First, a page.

Sandeep Rajput : Predictive Analytics : Tutorials : Common Mistakes
Predictive Analytics : Common Pitfalls
Talk about common pitfalls when building predictive models. Target leak, out of time validation, attrition or propensity models, neural nets and reason codes. SVM and reason codes. Anti-discrimination regulation, new laws, future availability of data feed.

The common mistakes I've seen many analysts make are

1. Not being aware of one's own biases
I have squandered my resistance
For a pocket full of mumbles such are promises
All lies and jests
Still a man hears what he wants to hear
And disregards the rest

-- Lyrics from the song The Boxer performed by Simon & Garfunkel and written by Paul Simon

Nothing destroys credibility like being seen as an instrument for an ideology. A lot of otherwise smart individuals, come into a job thinking they are going to change the world and convince everyone else that their way of doing things was completely misguided. In their zeal, they might overlook some useful details: for example they might randomly choose to show the performance of their algorithm on a data set that just happened to prove their previous bias.

2. Style over meaningful Substance

A major source of heartbreak is putting in long hours when no one asked you to AND expecting a pat on the back. In Analytics, due to the highly specialized nature of the work, it is very possible for someone to know a lot about an algorithm as applied in one situation in one industry. While many great leaps have come from cross-discipline creativity, doing it solo normally never works, especially if you are inexperienced and completely unaware of a simple truth in that business and industry. For example, FCRA requires that all empirical algorithms used to generate one's creditworthiness also provide the reasons why they were declined more credit. Building a regularized neural network with high predictive power is not simply plug-and-play in such an industry. Outside of the regulations, such models need to be sold to the conventional bankers who, especially in a post-Lehmann Brothers world, would balk at black-box approaches.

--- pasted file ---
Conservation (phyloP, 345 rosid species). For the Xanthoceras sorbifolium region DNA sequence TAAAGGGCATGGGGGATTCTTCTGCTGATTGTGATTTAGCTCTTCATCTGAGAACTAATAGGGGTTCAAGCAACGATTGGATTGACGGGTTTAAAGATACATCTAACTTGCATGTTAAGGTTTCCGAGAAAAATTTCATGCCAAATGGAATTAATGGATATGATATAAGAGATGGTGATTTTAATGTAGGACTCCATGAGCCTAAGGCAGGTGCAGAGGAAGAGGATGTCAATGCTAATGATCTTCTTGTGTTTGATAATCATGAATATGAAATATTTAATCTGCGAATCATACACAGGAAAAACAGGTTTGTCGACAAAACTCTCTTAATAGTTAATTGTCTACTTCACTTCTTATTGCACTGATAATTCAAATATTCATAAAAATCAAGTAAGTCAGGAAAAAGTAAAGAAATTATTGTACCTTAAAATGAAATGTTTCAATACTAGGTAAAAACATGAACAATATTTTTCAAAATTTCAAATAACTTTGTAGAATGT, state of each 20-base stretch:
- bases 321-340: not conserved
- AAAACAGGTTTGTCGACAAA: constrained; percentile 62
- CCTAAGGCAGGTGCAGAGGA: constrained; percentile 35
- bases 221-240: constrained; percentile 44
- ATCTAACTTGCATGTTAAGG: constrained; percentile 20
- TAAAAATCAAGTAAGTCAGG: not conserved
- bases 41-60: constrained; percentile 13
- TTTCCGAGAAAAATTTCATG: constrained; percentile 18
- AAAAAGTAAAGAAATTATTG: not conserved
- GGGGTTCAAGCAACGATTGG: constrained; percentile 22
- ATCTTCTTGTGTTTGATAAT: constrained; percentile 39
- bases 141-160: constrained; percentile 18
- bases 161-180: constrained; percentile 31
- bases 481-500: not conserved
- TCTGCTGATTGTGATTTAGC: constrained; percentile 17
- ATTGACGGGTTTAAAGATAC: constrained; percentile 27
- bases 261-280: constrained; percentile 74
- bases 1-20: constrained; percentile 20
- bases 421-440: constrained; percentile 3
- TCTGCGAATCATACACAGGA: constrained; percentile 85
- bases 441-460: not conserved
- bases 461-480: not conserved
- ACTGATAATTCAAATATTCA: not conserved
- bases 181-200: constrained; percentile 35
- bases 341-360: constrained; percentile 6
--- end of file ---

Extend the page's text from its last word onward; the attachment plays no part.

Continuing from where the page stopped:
3. Target Leak

Unless the system being modeled is purely deterministic, any model, statistical or machine learning is highly unlikely to return a classification rate of 98% or higher. Almost always, when that is the case, there is an error in model design or specification, known often as target leak. Consider the case of customer attrition, where the goal is to forecast the likelihood of having zero spend or closing the account. If a customer who otherwise spent more than 95% other customers reduces his spend to 10% of the previous total, there is a large likelihood the customer will close the account or simply stop spending. It does not need a model to learn that! If a top baseball player has not hit a home run in 60 outings, everyone already knows his stock is down!

Solution: Create a buffer between the observation period (where predictive variables are computed) and the perfromance period where the tag (or event) is computed or imputed. Sure, that would result in a much less predictive model, but in that setup the model is actually of some practical use.